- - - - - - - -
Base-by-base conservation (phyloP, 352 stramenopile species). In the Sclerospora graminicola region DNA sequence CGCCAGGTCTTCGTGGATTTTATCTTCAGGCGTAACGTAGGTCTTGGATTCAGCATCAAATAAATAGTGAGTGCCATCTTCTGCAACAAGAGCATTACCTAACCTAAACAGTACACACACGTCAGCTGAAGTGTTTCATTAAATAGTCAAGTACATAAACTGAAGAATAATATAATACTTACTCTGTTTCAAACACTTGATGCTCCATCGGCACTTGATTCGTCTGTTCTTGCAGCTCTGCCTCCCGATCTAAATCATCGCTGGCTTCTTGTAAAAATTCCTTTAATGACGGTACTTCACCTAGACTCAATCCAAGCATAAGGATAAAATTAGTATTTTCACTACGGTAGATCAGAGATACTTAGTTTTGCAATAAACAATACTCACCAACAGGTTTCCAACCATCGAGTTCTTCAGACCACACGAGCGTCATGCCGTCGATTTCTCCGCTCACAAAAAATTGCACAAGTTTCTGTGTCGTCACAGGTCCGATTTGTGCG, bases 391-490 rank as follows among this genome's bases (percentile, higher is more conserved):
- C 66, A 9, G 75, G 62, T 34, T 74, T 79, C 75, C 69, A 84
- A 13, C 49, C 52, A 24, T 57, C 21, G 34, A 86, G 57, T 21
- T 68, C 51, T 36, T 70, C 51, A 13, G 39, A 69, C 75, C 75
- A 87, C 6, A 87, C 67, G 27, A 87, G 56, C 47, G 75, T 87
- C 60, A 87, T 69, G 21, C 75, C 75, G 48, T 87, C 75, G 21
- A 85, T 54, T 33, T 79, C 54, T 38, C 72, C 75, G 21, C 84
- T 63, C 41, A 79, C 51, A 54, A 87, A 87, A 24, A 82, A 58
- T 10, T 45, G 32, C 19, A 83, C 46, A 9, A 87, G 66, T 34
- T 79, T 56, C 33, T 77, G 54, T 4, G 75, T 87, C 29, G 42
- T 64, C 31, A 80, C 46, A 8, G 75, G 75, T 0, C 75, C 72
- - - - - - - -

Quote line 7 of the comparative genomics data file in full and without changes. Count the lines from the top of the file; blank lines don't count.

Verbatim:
- A 85, T 54, T 33, T 79, C 54, T 38, C 72, C 75, G 21, C 84